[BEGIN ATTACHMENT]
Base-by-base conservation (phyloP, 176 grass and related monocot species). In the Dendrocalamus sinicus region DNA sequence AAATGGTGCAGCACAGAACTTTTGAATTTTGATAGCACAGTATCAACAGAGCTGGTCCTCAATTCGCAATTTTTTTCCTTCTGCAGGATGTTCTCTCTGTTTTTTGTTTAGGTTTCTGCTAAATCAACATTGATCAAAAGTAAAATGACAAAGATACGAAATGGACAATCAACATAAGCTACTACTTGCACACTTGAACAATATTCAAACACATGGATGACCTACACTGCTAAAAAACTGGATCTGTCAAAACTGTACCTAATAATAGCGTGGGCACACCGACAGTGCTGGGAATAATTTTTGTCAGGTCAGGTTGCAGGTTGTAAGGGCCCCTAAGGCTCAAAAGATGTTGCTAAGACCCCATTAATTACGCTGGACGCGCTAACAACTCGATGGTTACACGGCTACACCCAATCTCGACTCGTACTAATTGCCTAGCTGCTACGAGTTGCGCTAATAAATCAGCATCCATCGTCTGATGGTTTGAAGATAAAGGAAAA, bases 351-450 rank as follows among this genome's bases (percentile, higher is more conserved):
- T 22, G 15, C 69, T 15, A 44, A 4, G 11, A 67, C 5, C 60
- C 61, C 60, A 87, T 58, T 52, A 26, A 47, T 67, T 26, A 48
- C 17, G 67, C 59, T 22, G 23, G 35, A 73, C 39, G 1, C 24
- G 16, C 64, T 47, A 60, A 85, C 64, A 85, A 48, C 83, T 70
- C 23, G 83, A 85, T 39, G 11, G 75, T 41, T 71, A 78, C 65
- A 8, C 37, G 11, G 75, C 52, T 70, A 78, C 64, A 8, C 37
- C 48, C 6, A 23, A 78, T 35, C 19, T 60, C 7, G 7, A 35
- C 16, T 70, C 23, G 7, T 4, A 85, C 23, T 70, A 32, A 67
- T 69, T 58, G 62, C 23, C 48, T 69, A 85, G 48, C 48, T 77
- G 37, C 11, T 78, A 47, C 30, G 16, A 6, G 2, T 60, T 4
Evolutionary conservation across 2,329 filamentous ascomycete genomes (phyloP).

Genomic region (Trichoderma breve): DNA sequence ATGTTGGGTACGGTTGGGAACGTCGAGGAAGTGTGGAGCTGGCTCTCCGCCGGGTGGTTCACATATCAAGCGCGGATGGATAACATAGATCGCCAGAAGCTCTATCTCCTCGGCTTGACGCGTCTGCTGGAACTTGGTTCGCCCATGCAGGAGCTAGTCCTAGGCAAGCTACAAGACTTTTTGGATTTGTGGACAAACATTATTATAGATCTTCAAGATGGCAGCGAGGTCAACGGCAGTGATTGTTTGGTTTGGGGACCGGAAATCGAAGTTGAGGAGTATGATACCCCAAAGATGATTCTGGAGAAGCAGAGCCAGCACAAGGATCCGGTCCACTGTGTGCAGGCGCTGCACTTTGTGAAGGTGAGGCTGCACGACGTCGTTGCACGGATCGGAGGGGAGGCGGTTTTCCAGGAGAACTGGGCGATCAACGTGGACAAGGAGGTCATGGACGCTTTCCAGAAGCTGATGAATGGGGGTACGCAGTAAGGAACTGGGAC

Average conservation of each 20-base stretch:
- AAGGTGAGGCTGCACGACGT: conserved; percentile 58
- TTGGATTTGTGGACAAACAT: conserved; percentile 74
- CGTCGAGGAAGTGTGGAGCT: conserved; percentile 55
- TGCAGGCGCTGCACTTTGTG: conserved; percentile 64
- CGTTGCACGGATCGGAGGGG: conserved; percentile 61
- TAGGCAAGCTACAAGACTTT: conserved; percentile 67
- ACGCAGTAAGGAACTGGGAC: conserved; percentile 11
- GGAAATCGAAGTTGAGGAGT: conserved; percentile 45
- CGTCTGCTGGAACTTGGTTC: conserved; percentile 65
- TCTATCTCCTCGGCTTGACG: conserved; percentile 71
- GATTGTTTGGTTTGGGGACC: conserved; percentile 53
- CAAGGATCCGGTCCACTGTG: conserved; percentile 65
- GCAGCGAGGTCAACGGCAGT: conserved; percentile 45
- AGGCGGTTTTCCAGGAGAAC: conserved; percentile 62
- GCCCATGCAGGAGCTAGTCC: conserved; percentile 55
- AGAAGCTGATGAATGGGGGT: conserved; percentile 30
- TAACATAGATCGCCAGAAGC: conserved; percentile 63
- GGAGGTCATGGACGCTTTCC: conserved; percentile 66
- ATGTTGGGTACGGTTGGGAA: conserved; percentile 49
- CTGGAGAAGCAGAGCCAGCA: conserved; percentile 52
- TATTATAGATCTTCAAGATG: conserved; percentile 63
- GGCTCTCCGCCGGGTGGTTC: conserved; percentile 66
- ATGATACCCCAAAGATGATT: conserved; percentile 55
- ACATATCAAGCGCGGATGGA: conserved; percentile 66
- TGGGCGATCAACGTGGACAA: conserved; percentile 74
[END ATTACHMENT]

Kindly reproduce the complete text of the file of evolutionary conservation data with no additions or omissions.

Base-by-base conservation (phyloP, 176 grass and related monocot species). In the Dendrocalamus sinicus region DNA sequence AAATGGTGCAGCACAGAACTTTTGAATTTTGATAGCACAGTATCAACAGAGCTGGTCCTCAATTCGCAATTTTTTTCCTTCTGCAGGATGTTCTCTCTGTTTTTTGTTTAGGTTTCTGCTAAATCAACATTGATCAAAAGTAAAATGACAAAGATACGAAATGGACAATCAACATAAGCTACTACTTGCACACTTGAACAATATTCAAACACATGGATGACCTACACTGCTAAAAAACTGGATCTGTCAAAACTGTACCTAATAATAGCGTGGGCACACCGACAGTGCTGGGAATAATTTTTGTCAGGTCAGGTTGCAGGTTGTAAGGGCCCCTAAGGCTCAAAAGATGTTGCTAAGACCCCATTAATTACGCTGGACGCGCTAACAACTCGATGGTTACACGGCTACACCCAATCTCGACTCGTACTAATTGCCTAGCTGCTACGAGTTGCGCTAATAAATCAGCATCCATCGTCTGATGGTTTGAAGATAAAGGAAAA, bases 351-450 rank as follows among this genome's bases (percentile, higher is more conserved):
- T 22, G 15, C 69, T 15, A 44, A 4, G 11, A 67, C 5, C 60
- C 61, C 60, A 87, T 58, T 52, A 26, A 47, T 67, T 26, A 48
- C 17, G 67, C 59, T 22, G 23, G 35, A 73, C 39, G 1, C 24
- G 16, C 64, T 47, A 60, A 85, C 64, A 85, A 48, C 83, T 70
- C 23, G 83, A 85, T 39, G 11, G 75, T 41, T 71, A 78, C 65
- A 8, C 37, G 11, G 75, C 52, T 70, A 78, C 64, A 8, C 37
- C 48, C 6, A 23, A 78, T 35, C 19, T 60, C 7, G 7, A 35
- C 16, T 70, C 23, G 7, T 4, A 85, C 23, T 70, A 32, A 67
- T 69, T 58, G 62, C 23, C 48, T 69, A 85, G 48, C 48, T 77
- G 37, C 11, T 78, A 47, C 30, G 16, A 6, G 2, T 60, T 4
Evolutionary conservation across 2,329 filamentous ascomycete genomes (phyloP).

Genomic region (Trichoderma breve): DNA sequence ATGTTGGGTACGGTTGGGAACGTCGAGGAAGTGTGGAGCTGGCTCTCCGCCGGGTGGTTCACATATCAAGCGCGGATGGATAACATAGATCGCCAGAAGCTCTATCTCCTCGGCTTGACGCGTCTGCTGGAACTTGGTTCGCCCATGCAGGAGCTAGTCCTAGGCAAGCTACAAGACTTTTTGGATTTGTGGACAAACATTATTATAGATCTTCAAGATGGCAGCGAGGTCAACGGCAGTGATTGTTTGGTTTGGGGACCGGAAATCGAAGTTGAGGAGTATGATACCCCAAAGATGATTCTGGAGAAGCAGAGCCAGCACAAGGATCCGGTCCACTGTGTGCAGGCGCTGCACTTTGTGAAGGTGAGGCTGCACGACGTCGTTGCACGGATCGGAGGGGAGGCGGTTTTCCAGGAGAACTGGGCGATCAACGTGGACAAGGAGGTCATGGACGCTTTCCAGAAGCTGATGAATGGGGGTACGCAGTAAGGAACTGGGAC

Average conservation of each 20-base stretch:
- AAGGTGAGGCTGCACGACGT: conserved; percentile 58
- TTGGATTTGTGGACAAACAT: conserved; percentile 74
- CGTCGAGGAAGTGTGGAGCT: conserved; percentile 55
- TGCAGGCGCTGCACTTTGTG: conserved; percentile 64
- CGTTGCACGGATCGGAGGGG: conserved; percentile 61
- TAGGCAAGCTACAAGACTTT: conserved; percentile 67
- ACGCAGTAAGGAACTGGGAC: conserved; percentile 11
- GGAAATCGAAGTTGAGGAGT: conserved; percentile 45
- CGTCTGCTGGAACTTGGTTC: conserved; percentile 65
- TCTATCTCCTCGGCTTGACG: conserved; percentile 71
- GATTGTTTGGTTTGGGGACC: conserved; percentile 53
- CAAGGATCCGGTCCACTGTG: conserved; percentile 65
- GCAGCGAGGTCAACGGCAGT: conserved; percentile 45
- AGGCGGTTTTCCAGGAGAAC: conserved; percentile 62
- GCCCATGCAGGAGCTAGTCC: conserved; percentile 55
- AGAAGCTGATGAATGGGGGT: conserved; percentile 30
- TAACATAGATCGCCAGAAGC: conserved; percentile 63
- GGAGGTCATGGACGCTTTCC: conserved; percentile 66
- ATGTTGGGTACGGTTGGGAA: conserved; percentile 49
- CTGGAGAAGCAGAGCCAGCA: conserved; percentile 52
- TATTATAGATCTTCAAGATG: conserved; percentile 63
- GGCTCTCCGCCGGGTGGTTC: conserved; percentile 66
- ATGATACCCCAAAGATGATT: conserved; percentile 55
- ACATATCAAGCGCGGATGGA: conserved; percentile 66
- TGGGCGATCAACGTGGACAA: conserved; percentile 74